S'pore gets first commercial WiMax service

Internet service provider QMax will begin offering wireless broadband services targeted at consumers and small businesses this quarter.

SINGAPORE--The country's first commercially-ready WiMax base station is up and running, and it will begin supporting wireless broadband services by March this year.

QMax Communications today unveiled plans to offer pre-mobile WiMax services initially to selected estates across the island-state, marking the end of a long wait for commercial releases of such services.

The wireless broadband ISP (Internet service provider) is a joint venture between ISP Qala Singapore and entertainment equipment maker Creative Technology, a Singapore-based company recognized globally for its soundcards and tussles with arch MP3 rival Apple Computer.

QMax has already set up a Navini Networks base station on top of a building in the Bukit Timah area, and plans to begin offering wireless broadband services to nearby residents this quarter. Located in the western-central part of Singapore, Bukit Timah is dotted by government-owned flats, landed property and private condominiums.

QMax is planning to offer various pre-mobile WiMax service plans, with access speeds ranging from 256Kbps to 2Mbps. Targeted at consumers, small offices/home offices and small businesses, these service packages will include modems and PCMCIA cards, and will likely be bundled with third-party software and hardware products such as MP3 players and voice over Internet Protocol tools.

Pricing and actual product bundle details will only be made available during the official launch, according to company officials. However, the service bundles will "definitely be very competitive", said Alex Tan, director of QMax Communications, who hinted that this could mean offering price plans that are cheaper than those currently available in the market.

Tan said: "We think wireless broadband has been long-awaited…[and] we don't want to wait three to four years before 802.16e is ready."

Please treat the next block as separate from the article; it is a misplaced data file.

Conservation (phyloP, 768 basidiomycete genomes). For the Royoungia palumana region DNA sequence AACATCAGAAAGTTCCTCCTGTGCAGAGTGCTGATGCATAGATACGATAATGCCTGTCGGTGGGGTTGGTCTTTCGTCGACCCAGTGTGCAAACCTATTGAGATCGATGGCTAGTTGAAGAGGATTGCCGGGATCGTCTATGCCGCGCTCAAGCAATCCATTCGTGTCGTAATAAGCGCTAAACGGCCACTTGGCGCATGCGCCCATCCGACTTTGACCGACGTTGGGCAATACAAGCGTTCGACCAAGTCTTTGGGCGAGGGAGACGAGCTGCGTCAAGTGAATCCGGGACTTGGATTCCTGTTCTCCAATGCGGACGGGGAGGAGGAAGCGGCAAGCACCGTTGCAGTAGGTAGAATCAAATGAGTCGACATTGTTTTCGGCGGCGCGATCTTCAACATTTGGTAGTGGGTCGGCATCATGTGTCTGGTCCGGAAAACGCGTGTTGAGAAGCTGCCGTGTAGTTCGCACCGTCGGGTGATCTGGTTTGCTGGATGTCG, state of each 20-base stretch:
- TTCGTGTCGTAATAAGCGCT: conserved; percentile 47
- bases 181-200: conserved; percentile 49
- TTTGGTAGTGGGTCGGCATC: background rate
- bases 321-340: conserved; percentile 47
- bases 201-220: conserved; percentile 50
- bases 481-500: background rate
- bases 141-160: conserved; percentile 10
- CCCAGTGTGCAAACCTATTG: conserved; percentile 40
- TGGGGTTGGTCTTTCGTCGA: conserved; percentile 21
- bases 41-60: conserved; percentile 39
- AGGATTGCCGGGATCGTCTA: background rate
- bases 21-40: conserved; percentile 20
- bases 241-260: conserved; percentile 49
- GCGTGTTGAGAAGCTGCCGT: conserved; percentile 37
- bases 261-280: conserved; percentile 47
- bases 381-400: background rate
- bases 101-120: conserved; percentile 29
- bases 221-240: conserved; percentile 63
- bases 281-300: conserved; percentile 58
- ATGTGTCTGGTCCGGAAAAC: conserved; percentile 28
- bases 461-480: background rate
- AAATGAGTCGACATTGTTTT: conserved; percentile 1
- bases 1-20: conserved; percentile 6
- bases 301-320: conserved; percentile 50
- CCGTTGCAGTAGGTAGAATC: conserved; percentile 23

Although the first set of fixed WiMax products--based on the 802.16-2004 standard--were officially certified this week, specifications for the 802.16e mobile WiMax standard were only recently approved by the Institute of Electrical and Electronics Engineers (IEEE). Chipsets that are 802.16e-enabled will be manufactured in large volumes only by 2008 and 2009.

More about WiMax
Using radio waves, WiMax is a wireless technology capable of providing high-speed data or broadband connections over long distances. Similar to how Wi-Fi works, WiMax allows users to surf the Web at high data speeds--up to 75Mbps--without using a cable and at a distance of up to 30 miles.
But while laptops are now typically embedded with Wi-Fi ready chipsets such as Intel Centrino, mobile users for now will need to insert a PCMCIA card to access a WiMax network. Chipsets that are 802.16e-enabled are forecast to be manufactured in large volumes only in 2008 and 2009.
There are several variants of the WiMax standard classified under the Institute of Electrical and Electronics Engineers (IEEE) 802.16 standard, including fixed WiMax which is based on the 802.16-2004 standard, and mobile WiMax, also known as the 802.16e standard.
The first set of fixed WiMax products were officially certified this week, but specifications for mobile WiMax standard were only recently approved by the Institute of Electrical and Electronics Engineers (IEEE).
Rather than wait for the IEEE to formally approve and release the specifications, most equipment makers have gone ahead to release products based on pre-approved WiMax standards, which are sometimes referred to as 'pre-WiMax' products.


    Tan has assured that customers will be offered a modem upgrade, either software or firmware, once the standard is formally available and certified for commercial use.

    Going nationwide
    QMax plans to extend its mobile WiMax coverage across the island, but how quickly it does so will depend on "market circumstances" and user demand, Tan said.

    He estimates that it would take between 100 and 200 base stations to support nationwide coverage in Singapore, costing as much as S$100 million (US$61.6 million), and it could take about two years to complete. The base stations operate on a backhaul infrastructure that is supported by a mix of fiber optics, copper and wireless.

    To ensure network performance is not compromised, Tan said the company will configure each base station to cover an area circumference of between one and two kilometers (km), even though a base station can comfortably handle an area circumference of more than three kilometers.

    "We don't want to give WiMax a bad name," Tan said, acknowledging that some service providers in other markets have had to deal with inconsistent bandwidth connection and poor coverage.

    While coverage can be "scaled up fairly quickly" once the service is officially launched, QMax will "take the time" to ensure there is reliable network performance for every user, Tan said.

    If necessary, the company will approach the authority for additional spectrum lots, he said, adding that QMax owns six 2.3GHz wireless broadband spectrum lots.

    QMax's announcement comes barely a week after Singapore's mobile operator MobileOne kickstarted a one month-long wireless broadband trial.

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